Cheyenne says Hello!
These American Guinea Hogs are just the coolest pigs around. We just love our little porkers. Right now we just have Ebony and her daughter Cheyenne here at the homestead. Our boar, Onyx, is due home shortly, but he’s in quarantine from being at a friends farm for a few months entertaining her ladies! Just a day or two shy of two weeks and he can be back here at the fold and hopefully creating a pair of litters for us in the spring! Cheyenne is old enough now to be a mom, she’s actually 14 months old. It’s recommended for AGHs to wait until they are a year old. Considering that she might not cycle right away, she might even be closer to 15 months when she conceives and then about 19 months when she delivers. That is perfect, in my book!
With hogs, it really is in their nature to have litters on their own schedules, since it helps with their body systems and such. If you let a gilt go too long, without a litter, she can start to have difficulty conceiving. We are eager to have piglets again in the spring, they are just adorable and a good help to our budget! We have now had two litters, resulting in 10 piglets, 9 of which have been sold and are out there helping to make more American Guinea Hogs! That is a good thing for these endangered heritage hogs!
If you are wondering… Even though Cheyenne and her mom, Ebony are obviously related, Onyx is not Cheyenne’s dad. So no one is related. Her dad is Harry, another friend’s boar where Ebony came from. It’s a little weird, I guess, since Cheyenne kind of thinks of Onyx as her step dad, but well, in the livestock world, steps don’t mean anything when it comes to the hokey pokey!
With the sheep wooing each other, we shall soon have wooing hogs as well!
Now, if we could only get the darn rabbits to breed!!!
(Yes, we are sorry to say, we are dreadful rabbit breeders. I know everyone says rabbits are so easy but I have to tell you, Angora rabbits seem to have some issues! I dunno… we are just not having any good luck with bunny babies of late! We are going to give it a good try again and hope for some spring bunnies!)
In the springtime we hope to build a new hog enclosure, nice and sturdy with more room for all the little pigs! We are going to also build another hog area for our feeder hogs, from these spring litters. We hope to raise a few AGHs for our own needs, instead of selling all the babies! And that will give our pair of breeding sows more room to have later summer litters if they choose. AGHs can easily have two litters a year, or in about 14 months. We like to have our breeding trio, a boar and two sows and then let everyone co-parent the litters. We have read over and over that this is a wonderful and natural way for the hogs to exist. We saw both litters doing fine last year that way… In fact, the retained gilts from the first litter, Cheyenne and Shawnee, were great helpers for the second litter!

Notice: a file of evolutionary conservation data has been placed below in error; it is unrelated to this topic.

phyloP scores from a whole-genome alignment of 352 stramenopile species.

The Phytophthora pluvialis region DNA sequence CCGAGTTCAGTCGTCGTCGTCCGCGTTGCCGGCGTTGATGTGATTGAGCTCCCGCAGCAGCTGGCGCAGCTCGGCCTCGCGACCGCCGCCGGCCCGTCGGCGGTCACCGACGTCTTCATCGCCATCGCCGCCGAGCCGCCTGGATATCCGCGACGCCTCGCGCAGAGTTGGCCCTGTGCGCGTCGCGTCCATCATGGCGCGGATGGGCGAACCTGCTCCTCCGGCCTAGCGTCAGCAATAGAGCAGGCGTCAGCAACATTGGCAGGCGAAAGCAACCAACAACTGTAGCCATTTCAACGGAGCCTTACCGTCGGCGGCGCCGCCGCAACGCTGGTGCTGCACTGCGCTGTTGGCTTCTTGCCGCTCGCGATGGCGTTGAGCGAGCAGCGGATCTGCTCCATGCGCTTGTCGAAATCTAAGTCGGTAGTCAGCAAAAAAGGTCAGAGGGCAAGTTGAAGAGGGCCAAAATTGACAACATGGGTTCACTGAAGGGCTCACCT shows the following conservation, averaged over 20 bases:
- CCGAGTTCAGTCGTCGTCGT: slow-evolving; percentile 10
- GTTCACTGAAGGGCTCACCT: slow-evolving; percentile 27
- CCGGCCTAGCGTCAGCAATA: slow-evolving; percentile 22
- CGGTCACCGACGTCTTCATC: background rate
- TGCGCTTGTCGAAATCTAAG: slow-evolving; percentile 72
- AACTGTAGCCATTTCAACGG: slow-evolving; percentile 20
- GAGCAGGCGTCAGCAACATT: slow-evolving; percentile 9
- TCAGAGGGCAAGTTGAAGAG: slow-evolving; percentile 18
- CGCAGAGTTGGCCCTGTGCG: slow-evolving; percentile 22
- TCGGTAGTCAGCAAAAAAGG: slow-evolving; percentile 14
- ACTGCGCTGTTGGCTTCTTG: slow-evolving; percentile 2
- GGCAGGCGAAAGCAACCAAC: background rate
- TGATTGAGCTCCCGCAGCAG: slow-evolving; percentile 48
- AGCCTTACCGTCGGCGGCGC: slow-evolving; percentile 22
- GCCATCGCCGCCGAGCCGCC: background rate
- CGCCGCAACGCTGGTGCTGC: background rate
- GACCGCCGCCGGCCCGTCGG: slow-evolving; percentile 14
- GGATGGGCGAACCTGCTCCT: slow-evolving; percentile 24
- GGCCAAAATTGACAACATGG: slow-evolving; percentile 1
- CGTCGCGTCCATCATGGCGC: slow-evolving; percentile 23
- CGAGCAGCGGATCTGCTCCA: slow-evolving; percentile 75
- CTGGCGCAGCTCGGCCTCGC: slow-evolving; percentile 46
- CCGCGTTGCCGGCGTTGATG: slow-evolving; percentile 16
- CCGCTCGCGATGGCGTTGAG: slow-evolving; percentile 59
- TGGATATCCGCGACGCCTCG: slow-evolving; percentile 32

Our pig pen will have hog panels instead of wire fence, which if you see in the above pictures is not the best for piggies! They are very strong and very determined to mess with stuff. We are going to dig a little trench around the perminiter of the hog pen and put some concrete rubble in it, to help discourage digging. And the corners and middle posts will be deeply set round posts with concrete! I can’t wait… we have adapted this ramshackle little pen and house over the last couple years and it’s served us well, but it’s just not the look we are trying for in our homestead! It would be wonderful to have everything beautiful and just like one of Martha’s fine farms but the reality it, we have to do things in phases and this spring will be the pig pen expansion phase! Their house is wonderful and just perfect for them. Just the yard needs a little help!
All in all, we just love our American Guinea Hogs! If you are interested in talking with us more, you can email me at: email@example.com and I would love to talk more about these awesome little hogs!